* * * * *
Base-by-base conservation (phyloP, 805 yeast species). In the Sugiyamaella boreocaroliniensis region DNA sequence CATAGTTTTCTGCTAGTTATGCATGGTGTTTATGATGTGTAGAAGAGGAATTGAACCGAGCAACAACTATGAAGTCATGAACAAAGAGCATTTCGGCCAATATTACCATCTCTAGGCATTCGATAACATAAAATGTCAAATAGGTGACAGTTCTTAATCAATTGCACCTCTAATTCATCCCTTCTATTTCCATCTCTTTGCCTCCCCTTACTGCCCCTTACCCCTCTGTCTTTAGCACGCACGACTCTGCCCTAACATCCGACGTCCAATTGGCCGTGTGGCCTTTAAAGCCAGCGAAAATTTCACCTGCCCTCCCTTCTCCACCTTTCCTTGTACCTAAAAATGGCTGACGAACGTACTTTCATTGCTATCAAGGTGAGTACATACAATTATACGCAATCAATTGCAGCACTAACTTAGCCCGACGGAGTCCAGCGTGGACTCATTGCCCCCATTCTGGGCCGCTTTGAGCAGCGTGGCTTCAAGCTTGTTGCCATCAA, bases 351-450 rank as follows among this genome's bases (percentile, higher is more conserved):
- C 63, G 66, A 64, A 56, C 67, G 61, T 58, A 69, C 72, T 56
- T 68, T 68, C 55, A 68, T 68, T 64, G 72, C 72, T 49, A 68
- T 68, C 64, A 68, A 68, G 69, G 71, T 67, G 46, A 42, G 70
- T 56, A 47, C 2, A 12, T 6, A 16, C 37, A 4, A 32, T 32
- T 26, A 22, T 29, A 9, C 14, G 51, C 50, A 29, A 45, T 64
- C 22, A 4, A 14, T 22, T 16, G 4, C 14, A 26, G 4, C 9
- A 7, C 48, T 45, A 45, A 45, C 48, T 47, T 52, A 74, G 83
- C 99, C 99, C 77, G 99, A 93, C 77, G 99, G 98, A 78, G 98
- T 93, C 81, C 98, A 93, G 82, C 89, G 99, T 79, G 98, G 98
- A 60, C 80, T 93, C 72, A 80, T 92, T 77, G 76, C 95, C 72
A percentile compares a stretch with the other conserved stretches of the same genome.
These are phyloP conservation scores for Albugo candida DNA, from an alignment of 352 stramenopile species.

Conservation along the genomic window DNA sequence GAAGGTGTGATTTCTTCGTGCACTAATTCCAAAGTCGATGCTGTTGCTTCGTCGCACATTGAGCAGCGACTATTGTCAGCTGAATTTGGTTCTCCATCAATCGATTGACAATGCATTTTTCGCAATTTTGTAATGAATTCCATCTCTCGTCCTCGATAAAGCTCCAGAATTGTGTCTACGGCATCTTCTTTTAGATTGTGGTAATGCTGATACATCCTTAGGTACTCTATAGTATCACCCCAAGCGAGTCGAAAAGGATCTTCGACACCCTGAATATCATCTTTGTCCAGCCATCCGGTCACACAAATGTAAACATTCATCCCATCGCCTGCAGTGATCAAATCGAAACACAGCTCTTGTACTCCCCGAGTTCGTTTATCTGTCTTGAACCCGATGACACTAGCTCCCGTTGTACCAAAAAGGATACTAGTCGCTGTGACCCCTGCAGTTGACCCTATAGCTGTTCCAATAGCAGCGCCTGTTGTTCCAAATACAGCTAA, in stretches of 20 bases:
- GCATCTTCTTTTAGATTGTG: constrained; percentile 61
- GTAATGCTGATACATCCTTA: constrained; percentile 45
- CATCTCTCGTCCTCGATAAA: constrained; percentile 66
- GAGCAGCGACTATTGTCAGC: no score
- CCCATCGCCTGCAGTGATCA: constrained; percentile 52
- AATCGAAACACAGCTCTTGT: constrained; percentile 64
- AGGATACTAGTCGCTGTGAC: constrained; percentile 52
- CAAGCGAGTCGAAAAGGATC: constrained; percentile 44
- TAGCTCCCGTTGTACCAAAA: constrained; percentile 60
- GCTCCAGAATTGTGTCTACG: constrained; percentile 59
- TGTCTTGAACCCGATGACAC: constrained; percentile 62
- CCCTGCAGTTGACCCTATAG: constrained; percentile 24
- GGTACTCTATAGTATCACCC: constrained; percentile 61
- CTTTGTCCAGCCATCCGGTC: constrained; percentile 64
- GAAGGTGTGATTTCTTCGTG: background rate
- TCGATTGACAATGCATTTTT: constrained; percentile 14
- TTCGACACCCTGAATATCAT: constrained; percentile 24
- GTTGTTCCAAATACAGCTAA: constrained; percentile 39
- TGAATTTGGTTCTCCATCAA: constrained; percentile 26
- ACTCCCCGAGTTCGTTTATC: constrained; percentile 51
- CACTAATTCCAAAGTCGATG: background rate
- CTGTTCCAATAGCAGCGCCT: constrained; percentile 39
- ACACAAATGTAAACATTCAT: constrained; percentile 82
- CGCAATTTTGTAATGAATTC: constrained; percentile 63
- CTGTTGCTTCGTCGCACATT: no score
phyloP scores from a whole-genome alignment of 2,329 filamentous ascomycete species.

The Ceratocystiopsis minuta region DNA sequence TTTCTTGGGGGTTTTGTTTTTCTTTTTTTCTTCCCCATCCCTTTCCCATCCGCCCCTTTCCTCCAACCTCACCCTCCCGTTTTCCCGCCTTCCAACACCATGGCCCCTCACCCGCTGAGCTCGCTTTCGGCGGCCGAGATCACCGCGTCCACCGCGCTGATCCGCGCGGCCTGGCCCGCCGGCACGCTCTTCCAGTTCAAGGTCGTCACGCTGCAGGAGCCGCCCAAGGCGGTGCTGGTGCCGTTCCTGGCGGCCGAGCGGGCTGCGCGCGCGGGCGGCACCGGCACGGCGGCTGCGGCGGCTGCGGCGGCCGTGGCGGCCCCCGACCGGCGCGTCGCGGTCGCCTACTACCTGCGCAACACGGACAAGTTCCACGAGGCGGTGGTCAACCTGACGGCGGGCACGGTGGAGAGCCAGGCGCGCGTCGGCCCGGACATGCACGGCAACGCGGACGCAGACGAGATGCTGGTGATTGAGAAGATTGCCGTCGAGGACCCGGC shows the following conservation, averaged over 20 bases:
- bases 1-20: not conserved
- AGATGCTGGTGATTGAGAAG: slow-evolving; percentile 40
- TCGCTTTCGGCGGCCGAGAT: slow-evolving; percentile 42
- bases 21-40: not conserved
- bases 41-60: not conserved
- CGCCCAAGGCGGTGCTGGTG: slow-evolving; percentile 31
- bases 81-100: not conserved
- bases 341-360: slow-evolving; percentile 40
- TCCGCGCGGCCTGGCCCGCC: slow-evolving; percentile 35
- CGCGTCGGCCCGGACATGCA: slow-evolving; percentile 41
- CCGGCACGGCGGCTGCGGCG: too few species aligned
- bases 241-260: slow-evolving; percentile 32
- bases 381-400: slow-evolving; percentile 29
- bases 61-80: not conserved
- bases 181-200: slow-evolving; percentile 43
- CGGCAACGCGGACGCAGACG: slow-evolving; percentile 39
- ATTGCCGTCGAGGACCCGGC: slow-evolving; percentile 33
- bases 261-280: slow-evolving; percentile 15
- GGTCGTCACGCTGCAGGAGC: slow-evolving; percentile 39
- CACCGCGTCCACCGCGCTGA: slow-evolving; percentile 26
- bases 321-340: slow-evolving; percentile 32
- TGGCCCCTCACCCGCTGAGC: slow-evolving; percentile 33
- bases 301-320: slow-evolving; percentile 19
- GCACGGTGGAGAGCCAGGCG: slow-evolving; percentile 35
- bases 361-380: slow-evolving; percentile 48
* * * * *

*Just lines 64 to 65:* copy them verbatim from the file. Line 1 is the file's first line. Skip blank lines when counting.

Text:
- bases 301-320: slow-evolving; percentile 19
- GCACGGTGGAGAGCCAGGCG: slow-evolving; percentile 35